Nearly nine-in-ten contractors say there will be no recovery in 2010, based on a new national construction hiring and business outlook forecast released recently by the Associated General Contractors of America (AGC), Arlington, Va. As a result, fewer contractors plan to purchase construction equipment, and many doubt they'll be able to hire new staff this year, after a year of near-record industry layoffs.

According to Stephen E. Sandherr, CEO of AGC, construction spending declined last year by $137 billion, currently hitting its lowest level in six years. Although it makes up only 5% of the U.S. workforce, construction workers shouldered 20% of non-farm layoffs last year.

The construction outlook, which is based in part on survey responses from nearly 700 construction firms submitted in late December and early January, shows that privately funded construction activity is likely to decline even further this year. In fact, 64% of responding contractors expect demand for new manufacturing facilities to decline, while 71% expect demand for new retail, warehouse, and lodging facilities to drop. As a result, the number of firms expecting to buy new equipment is down to 46% this year from 61% in 2009. Meanwhile, 81% of firms report already having to cut profit margins in their bids just to stay competitive — and another 10% say they are now submitting bids so low they will actually lose money.

Many construction firms are uncertain they'll be able to add staff following a year of record layoffs. In 2009, 73% of firms said they laid off employees, averaging 39 layoffs per firm. For 2010, however, 60% indicated they are unsure whether or not they will be able to add new staff — or be forced to make further cuts.

One of the few bright spots in the survey was the federal stimulus money. A total of 31% of contractors say they were awarded stimulus-funded projects. Of these, 46% say the stimulus helped them retain an average of 24 employees each. Another 15% say the stimulus helped them to add an average of 10 new employees per company while 12% cite the stimulus as driving new equipment purchases.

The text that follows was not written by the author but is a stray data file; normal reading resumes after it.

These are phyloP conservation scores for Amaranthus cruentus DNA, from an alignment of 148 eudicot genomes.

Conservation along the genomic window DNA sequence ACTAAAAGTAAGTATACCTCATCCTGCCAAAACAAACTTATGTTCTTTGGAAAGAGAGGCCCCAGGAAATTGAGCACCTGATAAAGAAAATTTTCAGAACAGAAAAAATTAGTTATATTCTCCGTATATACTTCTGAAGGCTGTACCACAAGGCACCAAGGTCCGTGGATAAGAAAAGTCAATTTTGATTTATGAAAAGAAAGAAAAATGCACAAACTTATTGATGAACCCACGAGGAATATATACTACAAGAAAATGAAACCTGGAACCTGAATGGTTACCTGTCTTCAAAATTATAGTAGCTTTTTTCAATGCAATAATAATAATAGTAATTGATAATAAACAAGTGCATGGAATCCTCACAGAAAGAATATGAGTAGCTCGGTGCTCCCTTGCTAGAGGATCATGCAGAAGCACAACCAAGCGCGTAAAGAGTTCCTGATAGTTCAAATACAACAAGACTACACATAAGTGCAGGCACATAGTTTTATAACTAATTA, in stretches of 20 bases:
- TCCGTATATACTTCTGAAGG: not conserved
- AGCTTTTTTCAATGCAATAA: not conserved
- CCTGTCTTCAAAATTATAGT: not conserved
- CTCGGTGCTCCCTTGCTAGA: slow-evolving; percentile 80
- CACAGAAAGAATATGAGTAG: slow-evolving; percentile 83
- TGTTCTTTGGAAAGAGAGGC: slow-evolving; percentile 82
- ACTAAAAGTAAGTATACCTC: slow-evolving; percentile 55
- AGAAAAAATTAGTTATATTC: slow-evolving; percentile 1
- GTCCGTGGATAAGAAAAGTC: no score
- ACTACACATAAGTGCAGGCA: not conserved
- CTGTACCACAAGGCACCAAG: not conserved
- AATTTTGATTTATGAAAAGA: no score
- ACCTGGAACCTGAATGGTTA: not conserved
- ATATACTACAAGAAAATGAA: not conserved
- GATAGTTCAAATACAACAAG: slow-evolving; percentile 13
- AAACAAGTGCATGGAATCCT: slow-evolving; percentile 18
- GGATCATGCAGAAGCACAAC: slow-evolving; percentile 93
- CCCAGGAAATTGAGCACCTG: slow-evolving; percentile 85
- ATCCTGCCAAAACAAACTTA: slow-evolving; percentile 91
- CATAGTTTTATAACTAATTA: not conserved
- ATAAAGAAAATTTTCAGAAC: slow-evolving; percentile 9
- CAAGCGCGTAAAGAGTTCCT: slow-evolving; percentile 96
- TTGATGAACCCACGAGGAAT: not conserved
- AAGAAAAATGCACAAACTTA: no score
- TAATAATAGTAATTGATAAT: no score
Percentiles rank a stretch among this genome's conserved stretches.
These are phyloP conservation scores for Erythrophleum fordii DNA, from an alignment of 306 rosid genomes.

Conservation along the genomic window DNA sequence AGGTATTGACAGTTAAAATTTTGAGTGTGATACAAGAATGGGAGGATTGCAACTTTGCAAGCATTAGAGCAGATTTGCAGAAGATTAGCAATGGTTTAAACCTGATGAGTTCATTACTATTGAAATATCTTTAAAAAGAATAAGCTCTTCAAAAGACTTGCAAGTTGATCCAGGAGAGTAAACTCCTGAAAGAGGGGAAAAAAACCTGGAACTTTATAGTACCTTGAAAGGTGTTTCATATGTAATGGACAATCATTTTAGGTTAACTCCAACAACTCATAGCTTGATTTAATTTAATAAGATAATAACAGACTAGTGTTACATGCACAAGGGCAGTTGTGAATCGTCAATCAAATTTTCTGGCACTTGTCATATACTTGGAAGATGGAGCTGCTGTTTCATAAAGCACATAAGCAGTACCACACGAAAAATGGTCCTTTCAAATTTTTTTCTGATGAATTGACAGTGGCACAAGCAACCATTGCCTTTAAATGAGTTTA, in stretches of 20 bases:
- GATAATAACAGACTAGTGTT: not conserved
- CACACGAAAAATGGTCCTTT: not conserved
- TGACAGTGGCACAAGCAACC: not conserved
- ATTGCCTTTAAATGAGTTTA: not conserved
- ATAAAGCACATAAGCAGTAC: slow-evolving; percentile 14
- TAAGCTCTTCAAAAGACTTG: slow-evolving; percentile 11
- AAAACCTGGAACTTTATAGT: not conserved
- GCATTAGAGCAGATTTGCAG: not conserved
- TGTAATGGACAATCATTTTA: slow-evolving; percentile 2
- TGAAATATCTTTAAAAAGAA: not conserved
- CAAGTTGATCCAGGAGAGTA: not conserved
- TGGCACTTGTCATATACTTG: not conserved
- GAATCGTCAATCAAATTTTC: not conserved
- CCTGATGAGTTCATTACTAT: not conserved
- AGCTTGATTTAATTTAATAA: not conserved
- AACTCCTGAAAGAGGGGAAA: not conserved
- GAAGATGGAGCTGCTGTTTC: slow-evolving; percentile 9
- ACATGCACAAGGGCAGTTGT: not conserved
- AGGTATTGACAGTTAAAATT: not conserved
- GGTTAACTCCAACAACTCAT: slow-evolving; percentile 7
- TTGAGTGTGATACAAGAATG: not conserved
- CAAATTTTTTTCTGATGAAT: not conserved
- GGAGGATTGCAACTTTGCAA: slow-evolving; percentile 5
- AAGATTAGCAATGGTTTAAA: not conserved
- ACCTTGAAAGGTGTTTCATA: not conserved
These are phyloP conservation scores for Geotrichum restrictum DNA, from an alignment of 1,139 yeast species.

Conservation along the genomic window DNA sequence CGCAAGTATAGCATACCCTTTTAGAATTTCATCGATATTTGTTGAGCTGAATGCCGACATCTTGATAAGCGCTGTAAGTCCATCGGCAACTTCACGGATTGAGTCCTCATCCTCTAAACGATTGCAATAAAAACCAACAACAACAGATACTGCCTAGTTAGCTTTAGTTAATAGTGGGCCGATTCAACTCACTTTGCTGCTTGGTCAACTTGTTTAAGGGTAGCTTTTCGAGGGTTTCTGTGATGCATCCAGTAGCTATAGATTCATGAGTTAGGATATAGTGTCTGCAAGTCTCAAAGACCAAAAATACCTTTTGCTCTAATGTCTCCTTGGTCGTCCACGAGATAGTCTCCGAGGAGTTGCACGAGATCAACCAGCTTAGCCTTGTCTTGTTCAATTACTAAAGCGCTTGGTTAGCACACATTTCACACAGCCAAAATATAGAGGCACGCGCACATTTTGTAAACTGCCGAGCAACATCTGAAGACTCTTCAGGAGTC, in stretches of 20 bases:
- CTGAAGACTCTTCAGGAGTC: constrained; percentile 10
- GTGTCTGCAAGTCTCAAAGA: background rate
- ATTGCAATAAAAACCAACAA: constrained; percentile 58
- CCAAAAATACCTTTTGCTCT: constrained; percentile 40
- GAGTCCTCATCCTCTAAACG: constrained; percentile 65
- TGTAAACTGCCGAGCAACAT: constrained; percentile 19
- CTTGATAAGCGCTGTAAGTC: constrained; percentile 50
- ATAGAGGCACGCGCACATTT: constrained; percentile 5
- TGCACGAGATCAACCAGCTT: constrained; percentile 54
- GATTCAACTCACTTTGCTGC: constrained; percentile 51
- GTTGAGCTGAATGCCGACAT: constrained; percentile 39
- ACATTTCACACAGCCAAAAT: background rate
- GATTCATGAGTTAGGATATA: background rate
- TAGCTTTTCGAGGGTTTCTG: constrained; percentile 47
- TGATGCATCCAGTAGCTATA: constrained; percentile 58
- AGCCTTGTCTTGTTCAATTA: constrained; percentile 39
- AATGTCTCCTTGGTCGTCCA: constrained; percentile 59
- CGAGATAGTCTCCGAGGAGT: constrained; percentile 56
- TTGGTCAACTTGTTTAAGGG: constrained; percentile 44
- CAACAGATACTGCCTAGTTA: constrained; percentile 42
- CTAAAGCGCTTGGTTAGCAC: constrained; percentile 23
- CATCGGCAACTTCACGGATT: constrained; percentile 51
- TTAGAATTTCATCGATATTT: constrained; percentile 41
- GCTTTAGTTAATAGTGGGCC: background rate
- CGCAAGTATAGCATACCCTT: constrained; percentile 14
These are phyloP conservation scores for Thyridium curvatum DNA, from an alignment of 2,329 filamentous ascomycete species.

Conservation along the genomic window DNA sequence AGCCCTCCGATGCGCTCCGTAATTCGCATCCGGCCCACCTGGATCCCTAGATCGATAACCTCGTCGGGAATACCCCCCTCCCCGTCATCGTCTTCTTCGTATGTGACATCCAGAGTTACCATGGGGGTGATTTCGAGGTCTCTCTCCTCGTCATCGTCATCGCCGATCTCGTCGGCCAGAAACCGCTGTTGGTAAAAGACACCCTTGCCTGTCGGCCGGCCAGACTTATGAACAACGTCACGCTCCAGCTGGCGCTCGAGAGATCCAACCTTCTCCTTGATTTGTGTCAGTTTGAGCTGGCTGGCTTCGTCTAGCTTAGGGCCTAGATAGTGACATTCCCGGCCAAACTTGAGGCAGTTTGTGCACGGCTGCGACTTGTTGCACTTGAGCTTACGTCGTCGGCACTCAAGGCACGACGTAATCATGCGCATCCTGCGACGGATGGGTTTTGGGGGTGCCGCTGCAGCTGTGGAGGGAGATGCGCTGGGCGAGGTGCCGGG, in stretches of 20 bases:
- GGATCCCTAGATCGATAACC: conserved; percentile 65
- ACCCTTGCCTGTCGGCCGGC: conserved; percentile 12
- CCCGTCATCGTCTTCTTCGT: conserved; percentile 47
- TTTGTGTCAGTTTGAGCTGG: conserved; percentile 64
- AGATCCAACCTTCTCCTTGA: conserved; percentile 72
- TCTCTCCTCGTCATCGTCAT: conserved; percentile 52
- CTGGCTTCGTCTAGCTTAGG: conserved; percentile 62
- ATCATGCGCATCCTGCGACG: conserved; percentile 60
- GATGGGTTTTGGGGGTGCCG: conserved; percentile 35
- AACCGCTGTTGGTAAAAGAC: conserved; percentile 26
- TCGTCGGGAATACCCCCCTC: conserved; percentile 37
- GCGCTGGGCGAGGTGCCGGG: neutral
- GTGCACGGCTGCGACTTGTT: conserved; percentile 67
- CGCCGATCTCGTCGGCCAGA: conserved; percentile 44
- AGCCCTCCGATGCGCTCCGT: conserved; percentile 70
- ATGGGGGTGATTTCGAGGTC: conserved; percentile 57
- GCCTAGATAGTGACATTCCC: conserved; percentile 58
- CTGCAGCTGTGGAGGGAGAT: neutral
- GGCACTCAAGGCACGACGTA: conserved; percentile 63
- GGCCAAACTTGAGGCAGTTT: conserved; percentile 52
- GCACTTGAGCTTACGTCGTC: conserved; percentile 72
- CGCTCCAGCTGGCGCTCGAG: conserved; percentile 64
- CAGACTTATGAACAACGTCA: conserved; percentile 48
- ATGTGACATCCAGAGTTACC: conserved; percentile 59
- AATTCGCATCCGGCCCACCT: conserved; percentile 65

According to Sandherr, stimulus is driving up expectations for publicly funded construction activity in 2010. For example, 62% of contractors expect the highway market to improve or remain stable, 61% say water and sewer construction will improve or remain stable, and 55% say work on public buildings will improve or remain stable in 2010.

“The stimulus is finally beginning to have a measurable, but limited, impact on the construction industry,” says Sandherr. “The full impact of those investments has sadly been tempered by the inability of Congress to put a host of multi-year infrastructure funding plans in place.”

In addition to stimulus-funded projects, contractors also remained relatively upbeat about prospects for power, hospital, and higher education construction — 52% expect demand for power facilities to be at or above last year's levels, while 57% expect growth or stability in demand for hospital and higher education construction.

Despite cause for optimism in these few areas, the outlook points to another difficult year for contractors. The only truly good news, notes Sanderr, is that construction costs remain at multi-year lows, providing good deals for anyone willing to begin a construction project.